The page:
7 IIB Seminar on Regulatory Examination, Risk Management and Compliance Issues OCT US loan market issuance and pricing trends – through 1H 2007 Source for all data: Loan Pricing Corporation Loan Connector Database Loan market volumes continued to set records in 1H 07, despite small reduction in investment grade issuance. Spread compression remained a constant across ratings categories, with spreads reaching absolute and relative lows Average investment grade A / BBB risk premium is bps vs bps in 1H07 Average leveraged BB / B risk premium is 68.5 bps vs bps in 1H07 Corporate loan market is also hot with heavy issuance, compressed spreads and weak structural protections All figures are $ in billions Refinancing New Money since 2002

8 IIB Seminar on Regulatory Examination, Risk Management and Compliance Issues OCT Structural Vulnerabilities

9 IIB Seminar on Regulatory Examination, Risk Management and Compliance Issues OCT Timeline of Adjustable Rate Mortgage Price Re-settings TO INSERT Source: Bianco Research LLC The ARM Reset Wave (a train wreck in slow motion)

10 IIB Seminar on Regulatory Examination, Risk Management and Compliance Issues OCT Federal Reserve Funds Target Rate Resetting of ARMs into an increasing interest rate enviornment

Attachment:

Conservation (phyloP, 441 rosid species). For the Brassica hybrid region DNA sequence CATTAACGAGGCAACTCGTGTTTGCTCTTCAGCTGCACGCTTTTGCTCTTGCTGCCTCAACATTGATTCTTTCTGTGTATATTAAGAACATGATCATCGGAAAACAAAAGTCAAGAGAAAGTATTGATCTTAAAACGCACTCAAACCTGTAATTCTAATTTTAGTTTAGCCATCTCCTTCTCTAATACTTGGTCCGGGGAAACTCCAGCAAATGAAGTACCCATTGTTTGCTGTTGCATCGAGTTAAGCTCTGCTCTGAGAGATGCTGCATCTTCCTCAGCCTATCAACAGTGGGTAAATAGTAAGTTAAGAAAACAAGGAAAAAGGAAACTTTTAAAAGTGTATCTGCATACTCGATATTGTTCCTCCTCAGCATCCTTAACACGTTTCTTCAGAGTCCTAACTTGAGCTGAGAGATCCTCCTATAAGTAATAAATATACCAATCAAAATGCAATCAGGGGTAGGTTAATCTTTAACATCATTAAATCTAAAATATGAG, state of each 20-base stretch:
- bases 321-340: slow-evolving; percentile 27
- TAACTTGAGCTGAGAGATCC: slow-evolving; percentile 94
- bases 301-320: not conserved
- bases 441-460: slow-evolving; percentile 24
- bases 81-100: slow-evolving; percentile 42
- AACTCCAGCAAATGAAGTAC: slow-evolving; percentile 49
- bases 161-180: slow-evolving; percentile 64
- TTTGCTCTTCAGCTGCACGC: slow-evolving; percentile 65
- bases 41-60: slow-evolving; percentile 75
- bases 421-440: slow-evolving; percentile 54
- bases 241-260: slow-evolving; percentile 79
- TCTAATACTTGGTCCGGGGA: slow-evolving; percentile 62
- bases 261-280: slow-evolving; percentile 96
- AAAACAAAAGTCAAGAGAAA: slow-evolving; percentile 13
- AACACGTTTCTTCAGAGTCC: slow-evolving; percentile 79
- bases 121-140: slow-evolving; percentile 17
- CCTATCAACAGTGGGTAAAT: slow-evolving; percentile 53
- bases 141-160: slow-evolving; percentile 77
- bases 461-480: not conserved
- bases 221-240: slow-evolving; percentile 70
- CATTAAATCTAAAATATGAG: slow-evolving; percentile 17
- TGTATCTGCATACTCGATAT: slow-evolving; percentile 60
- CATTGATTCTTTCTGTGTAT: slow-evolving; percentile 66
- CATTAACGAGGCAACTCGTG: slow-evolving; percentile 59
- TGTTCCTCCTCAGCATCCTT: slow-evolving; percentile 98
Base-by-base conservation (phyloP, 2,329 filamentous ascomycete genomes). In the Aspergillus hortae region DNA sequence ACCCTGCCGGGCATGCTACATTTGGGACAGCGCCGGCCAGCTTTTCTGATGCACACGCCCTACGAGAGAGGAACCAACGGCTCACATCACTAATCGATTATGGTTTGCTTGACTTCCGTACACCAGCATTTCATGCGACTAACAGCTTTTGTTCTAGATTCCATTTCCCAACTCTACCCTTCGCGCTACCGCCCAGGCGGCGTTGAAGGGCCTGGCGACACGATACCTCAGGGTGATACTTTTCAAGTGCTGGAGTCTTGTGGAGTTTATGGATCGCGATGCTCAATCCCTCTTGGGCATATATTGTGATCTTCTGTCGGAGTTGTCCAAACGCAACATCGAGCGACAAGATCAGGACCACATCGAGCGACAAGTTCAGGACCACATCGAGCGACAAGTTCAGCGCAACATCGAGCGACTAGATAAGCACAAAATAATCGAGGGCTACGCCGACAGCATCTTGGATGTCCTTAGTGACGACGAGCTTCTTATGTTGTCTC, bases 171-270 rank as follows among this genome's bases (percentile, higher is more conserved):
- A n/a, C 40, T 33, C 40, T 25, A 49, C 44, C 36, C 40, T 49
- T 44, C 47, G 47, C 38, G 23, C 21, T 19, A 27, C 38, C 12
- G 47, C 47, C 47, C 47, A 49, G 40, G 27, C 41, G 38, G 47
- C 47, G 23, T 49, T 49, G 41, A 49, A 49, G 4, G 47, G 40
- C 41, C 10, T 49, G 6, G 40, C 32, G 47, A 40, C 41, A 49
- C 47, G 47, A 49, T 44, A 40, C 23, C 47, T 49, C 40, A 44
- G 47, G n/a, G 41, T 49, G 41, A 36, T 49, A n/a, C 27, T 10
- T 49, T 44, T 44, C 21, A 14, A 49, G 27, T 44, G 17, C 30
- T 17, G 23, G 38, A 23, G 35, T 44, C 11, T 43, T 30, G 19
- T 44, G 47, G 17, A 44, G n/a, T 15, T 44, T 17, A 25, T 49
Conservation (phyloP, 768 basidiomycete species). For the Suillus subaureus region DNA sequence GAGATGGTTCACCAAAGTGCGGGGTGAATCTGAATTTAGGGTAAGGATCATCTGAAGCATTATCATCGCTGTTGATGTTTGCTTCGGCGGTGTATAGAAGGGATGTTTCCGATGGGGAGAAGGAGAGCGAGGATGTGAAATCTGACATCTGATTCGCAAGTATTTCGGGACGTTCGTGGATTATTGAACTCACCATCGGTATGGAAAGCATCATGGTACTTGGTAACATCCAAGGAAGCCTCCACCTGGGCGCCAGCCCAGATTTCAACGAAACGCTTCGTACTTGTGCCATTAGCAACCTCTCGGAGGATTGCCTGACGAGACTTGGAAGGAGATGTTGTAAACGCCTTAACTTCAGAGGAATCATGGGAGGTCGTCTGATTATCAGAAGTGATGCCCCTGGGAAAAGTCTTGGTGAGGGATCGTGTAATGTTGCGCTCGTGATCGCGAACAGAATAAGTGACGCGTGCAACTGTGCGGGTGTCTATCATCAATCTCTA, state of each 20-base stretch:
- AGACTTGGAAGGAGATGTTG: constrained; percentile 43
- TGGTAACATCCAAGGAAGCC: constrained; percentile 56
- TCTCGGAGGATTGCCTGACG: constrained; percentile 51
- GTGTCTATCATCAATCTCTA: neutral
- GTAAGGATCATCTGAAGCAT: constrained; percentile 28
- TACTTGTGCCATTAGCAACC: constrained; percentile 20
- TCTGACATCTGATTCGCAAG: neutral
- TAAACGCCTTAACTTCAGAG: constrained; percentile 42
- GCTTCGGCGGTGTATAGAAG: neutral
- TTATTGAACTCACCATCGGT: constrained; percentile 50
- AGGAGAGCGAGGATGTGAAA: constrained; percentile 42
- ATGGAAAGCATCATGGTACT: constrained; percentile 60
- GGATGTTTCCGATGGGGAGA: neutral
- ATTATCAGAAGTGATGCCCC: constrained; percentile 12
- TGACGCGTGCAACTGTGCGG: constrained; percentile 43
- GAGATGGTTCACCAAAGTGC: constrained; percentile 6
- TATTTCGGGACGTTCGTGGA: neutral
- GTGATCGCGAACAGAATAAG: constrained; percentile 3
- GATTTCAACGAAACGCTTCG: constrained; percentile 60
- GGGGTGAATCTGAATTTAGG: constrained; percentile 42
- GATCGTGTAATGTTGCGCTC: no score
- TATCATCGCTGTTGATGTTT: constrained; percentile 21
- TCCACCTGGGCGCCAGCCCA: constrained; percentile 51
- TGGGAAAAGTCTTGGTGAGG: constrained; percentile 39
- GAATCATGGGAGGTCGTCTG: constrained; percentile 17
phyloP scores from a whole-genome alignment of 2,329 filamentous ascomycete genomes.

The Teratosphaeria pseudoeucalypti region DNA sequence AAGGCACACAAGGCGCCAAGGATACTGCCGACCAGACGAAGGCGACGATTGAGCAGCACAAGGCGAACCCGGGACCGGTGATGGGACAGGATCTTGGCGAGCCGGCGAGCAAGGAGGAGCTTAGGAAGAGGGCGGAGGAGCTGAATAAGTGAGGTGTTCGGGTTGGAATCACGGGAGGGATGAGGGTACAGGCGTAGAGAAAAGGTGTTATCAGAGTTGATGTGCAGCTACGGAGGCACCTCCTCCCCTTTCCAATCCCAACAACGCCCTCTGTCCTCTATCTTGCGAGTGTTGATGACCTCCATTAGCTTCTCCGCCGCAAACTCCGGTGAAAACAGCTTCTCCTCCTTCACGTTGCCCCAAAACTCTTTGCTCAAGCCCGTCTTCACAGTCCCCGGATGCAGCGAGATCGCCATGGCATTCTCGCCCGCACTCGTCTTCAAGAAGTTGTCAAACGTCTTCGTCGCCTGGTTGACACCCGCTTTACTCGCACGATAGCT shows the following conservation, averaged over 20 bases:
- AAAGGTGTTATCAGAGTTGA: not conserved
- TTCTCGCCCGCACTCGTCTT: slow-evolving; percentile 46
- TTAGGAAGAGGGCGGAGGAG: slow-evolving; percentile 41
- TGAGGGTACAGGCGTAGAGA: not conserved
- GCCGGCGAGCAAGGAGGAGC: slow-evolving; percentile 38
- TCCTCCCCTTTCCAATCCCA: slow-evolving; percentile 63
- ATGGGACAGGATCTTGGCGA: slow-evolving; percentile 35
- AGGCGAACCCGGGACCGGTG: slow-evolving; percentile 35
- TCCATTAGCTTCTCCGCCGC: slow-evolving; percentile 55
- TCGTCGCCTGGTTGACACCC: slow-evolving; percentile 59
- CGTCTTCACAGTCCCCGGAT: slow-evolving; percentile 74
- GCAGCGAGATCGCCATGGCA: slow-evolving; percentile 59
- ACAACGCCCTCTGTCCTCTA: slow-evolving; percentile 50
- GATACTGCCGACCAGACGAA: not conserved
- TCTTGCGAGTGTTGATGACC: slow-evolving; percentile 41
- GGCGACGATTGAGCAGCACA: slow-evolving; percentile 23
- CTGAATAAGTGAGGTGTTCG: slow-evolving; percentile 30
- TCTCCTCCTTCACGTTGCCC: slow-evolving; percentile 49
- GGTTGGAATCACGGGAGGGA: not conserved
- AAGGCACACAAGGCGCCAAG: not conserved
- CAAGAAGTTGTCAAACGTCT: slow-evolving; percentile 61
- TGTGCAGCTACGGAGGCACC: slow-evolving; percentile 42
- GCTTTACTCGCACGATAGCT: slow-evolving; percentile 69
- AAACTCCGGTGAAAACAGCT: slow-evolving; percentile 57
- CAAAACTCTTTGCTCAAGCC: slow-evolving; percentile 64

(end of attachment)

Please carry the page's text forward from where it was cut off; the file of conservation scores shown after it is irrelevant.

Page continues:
11 IIB Seminar on Regulatory Examination, Risk Management and Compliance Issues OCT US Home Price Appreciation Source: National Association of Home Builders Median Sales Price of Existing Single-Family Homes for Metropolitan Areas Home price (de)appreciation is both cause and effect of the bursting housing bubble (RHS)

12 IIB Seminar on Regulatory Examination, Risk Management and Compliance Issues OCT Aggregate delinquency rates trending upward Delinquent loans are those past due thirty days or more and still accruing interest as well as those in nonaccrual status. They are measured as a percentage of end-of-period loans Source: US Federal Reserve Rising mortgage delinquency rates

13 IIB Seminar on Regulatory Examination, Risk Management and Compliance Issues OCT A sharp rise in sub-prime delinquencies were the main driver Sub prime Loans 60 or more Delinquent, Foreclosure or REO (source:Moodys)

14 IIB Seminar on Regulatory Examination, Risk Management and Compliance Issues OCT Deterioration in Underlying Assets and Market Psyche Reflected in Index Prices ABX-HE-BBB ABX-HE-AAA 06-2 ABX-HE-AAA 07-1 ABX-HE-BBB- 07-1

15 IIB Seminar on Regulatory Examination, Risk Management and Compliance Issues OCT What Happened?